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Tuesday, 23 July 2019 10:36

Identity theft has cost Australians $16 million in 2019: report Featured

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Scammers have stolen at least $16 million from unsuspecting Australians so far this year and this is likely to be just the tip of the iceberg, according to the latest Scamwatch report from the ACCC.

The scams involve identity theft including personal banking information with the Australian Competition and Consumer Commission warning that scammers can empty victims’ bank accounts, take out tens of thousands of dollars in bank loans under victims’ names, and purchase expensive furniture or electronics under ‘no-repayments for 12 months’ schemes.

“If you think scammers might have gained access to your personal information, even in a scam completely unrelated to your finances, immediately contact your bank,” ACCC deputy chair Delia Rickard said.

“Timeliness in alerting your financial institution is absolutely crucial, and will give you the best possible chance at recovering your funds.”

Rickard says some of the ways scammers obtain personal or banking information are:

  • phishing emails and text messages which impersonate banks or utility providers seeking your login details;
  • fake online quizzes and surveys;
  • fake job advertisements;
  • remote access scams in which the scammer has direct access to everything on your computer;
  • sourcing information about you from social media platforms; and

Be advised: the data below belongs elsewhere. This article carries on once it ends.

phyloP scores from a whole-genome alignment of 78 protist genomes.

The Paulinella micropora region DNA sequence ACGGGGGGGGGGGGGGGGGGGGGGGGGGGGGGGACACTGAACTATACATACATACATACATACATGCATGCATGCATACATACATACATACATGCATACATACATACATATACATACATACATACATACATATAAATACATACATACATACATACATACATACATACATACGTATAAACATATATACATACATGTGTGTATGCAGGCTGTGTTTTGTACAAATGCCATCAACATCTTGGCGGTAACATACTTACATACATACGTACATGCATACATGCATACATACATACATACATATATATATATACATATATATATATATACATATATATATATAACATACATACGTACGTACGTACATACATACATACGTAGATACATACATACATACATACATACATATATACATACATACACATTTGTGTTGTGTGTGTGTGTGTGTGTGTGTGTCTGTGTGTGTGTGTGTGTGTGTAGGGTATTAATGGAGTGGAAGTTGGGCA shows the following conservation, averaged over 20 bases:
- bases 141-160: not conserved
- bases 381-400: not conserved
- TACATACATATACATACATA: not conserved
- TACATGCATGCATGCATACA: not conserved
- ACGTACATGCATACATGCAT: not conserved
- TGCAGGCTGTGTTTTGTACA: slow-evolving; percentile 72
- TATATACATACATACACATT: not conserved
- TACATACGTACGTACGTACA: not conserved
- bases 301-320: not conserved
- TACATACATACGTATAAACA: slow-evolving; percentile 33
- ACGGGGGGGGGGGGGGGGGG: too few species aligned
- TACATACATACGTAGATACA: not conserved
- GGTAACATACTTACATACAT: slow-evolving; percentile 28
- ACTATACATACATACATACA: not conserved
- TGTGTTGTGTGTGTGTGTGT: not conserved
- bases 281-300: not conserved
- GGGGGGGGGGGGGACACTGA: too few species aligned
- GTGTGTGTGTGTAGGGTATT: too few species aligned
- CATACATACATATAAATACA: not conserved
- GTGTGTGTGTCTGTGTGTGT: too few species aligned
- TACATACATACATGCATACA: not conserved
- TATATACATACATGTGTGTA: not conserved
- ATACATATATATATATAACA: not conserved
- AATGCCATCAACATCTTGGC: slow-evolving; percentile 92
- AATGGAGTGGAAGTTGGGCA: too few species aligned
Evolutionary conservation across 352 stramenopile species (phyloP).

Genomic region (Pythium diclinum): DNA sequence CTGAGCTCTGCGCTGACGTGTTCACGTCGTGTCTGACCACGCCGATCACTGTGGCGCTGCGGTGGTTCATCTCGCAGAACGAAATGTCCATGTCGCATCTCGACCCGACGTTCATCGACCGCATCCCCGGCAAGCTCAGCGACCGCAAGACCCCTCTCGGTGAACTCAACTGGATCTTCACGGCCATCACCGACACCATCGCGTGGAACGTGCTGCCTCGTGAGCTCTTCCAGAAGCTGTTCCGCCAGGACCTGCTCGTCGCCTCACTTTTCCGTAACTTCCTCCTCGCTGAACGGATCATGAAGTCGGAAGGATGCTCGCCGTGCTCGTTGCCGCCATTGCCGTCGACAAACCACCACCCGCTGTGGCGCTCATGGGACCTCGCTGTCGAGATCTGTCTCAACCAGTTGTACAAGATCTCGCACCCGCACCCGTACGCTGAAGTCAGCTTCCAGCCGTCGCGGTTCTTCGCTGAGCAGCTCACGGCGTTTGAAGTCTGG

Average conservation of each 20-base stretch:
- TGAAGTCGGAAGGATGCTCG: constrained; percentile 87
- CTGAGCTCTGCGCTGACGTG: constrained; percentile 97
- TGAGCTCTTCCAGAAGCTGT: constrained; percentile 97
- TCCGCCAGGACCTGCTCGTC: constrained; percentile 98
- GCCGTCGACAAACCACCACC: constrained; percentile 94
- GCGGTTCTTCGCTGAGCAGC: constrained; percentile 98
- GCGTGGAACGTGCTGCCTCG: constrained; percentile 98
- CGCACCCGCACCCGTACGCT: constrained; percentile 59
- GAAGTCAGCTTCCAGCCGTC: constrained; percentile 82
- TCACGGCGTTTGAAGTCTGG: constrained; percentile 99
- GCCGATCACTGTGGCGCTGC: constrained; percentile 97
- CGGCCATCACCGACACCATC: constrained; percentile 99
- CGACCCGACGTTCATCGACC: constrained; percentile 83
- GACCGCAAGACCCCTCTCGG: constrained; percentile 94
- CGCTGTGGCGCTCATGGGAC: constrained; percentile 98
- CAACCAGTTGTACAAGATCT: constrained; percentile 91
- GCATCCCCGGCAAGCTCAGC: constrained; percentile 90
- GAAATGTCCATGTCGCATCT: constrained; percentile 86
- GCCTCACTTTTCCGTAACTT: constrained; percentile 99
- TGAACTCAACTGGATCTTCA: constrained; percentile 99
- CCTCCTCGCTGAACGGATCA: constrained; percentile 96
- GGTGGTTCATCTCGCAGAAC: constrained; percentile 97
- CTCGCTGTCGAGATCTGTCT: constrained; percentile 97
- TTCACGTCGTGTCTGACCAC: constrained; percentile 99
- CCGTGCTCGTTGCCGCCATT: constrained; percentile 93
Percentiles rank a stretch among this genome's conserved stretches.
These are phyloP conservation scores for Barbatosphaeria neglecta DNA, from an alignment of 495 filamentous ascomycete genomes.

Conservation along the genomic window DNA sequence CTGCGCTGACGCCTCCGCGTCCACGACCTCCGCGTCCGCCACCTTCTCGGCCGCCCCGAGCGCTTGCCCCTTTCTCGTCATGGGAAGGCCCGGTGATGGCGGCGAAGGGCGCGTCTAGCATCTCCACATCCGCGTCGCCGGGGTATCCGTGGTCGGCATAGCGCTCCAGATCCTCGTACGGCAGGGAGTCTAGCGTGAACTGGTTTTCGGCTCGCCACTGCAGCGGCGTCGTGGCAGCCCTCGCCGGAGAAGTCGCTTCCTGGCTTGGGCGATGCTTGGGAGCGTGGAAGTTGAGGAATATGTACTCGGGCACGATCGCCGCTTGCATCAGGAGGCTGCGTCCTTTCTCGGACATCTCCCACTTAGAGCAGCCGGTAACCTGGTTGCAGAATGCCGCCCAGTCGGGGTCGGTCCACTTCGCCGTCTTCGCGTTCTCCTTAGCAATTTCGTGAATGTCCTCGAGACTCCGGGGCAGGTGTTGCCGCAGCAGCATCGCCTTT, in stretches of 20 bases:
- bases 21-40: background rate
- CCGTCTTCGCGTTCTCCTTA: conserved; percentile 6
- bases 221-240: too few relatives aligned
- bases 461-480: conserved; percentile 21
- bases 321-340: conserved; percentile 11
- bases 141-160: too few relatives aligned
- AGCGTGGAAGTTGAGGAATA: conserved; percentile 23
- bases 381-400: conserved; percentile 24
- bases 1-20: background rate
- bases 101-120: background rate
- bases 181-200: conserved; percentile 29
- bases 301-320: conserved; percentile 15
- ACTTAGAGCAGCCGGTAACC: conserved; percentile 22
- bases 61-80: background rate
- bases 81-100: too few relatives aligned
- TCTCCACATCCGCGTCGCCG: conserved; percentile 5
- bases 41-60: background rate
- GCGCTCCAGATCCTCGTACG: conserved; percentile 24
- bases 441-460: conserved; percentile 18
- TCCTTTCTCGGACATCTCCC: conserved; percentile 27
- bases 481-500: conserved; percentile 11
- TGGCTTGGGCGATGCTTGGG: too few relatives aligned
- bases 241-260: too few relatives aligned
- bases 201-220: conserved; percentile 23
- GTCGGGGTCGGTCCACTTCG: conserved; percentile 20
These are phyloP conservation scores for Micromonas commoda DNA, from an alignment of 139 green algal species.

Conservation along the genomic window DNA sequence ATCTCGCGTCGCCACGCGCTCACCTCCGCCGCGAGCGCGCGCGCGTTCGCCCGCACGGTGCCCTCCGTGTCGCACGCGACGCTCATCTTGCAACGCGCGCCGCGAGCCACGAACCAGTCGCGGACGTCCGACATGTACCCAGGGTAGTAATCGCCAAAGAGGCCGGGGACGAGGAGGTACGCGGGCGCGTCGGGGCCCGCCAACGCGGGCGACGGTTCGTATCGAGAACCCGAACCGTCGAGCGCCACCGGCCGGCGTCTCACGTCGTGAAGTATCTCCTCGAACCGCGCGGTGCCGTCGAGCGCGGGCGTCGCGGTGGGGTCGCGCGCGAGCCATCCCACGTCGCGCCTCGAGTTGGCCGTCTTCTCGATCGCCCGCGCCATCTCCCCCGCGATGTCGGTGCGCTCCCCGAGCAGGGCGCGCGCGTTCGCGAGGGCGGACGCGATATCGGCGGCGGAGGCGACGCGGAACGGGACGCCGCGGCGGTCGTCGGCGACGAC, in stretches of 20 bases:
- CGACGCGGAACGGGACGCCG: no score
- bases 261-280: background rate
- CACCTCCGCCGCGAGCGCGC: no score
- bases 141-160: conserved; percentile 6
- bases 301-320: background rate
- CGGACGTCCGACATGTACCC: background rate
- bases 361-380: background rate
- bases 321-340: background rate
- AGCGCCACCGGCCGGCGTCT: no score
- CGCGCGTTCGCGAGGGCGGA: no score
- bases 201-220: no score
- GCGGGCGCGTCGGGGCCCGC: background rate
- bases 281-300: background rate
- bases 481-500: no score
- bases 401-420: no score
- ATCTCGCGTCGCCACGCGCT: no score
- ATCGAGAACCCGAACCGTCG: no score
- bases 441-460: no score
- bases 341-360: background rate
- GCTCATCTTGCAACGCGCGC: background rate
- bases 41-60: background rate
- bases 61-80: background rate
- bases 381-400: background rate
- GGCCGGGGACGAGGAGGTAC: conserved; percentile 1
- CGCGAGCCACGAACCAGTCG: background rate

• direct requests for scans of your driver’s license or passport, often in the course of a dating and romance scam.

“No one is really selling an iPhone for $1, or rewarding the completion of a survey with expensive electronic goods or large gift vouchers. They’re scams to get your valuable personal information,” Rickard warned.

“The identity thieves can make victims’ lives a nightmare. They’ll change the victims’ phone carrier so they lose service and set up mail redirections so they’re in the dark about what’s going on.”

Rickard said lost personal information also leaves victims more susceptible to future scams, and scammers will use the victim’s personal information to seem more convincing in cold calls.

“The trick is to be alert to the signs. If your mobile phone suddenly loses coverage, you haven’t received expected electronic or physical mail, or you receive unexpected notifications from a financial institution, call your bank.”

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Peter Dinham

Peter Dinham is a co-founder of iTWire and a 35-year veteran journalist and corporate communications consultant. He has worked as a journalist in all forms of media – newspapers/magazines, radio, television, press agency and now, online – including with the Canberra Times, The Examiner (Tasmania), the ABC and AAP-Reuters. As a freelance journalist he also had articles published in Australian and overseas magazines. He worked in the corporate communications/public relations sector, in-house with an airline, and as a senior executive in Australia of the world’s largest communications consultancy, Burson-Marsteller. He also ran his own communications consultancy and was a co-founder in Australia of the global photographic agency, the Image Bank (now Getty Images).

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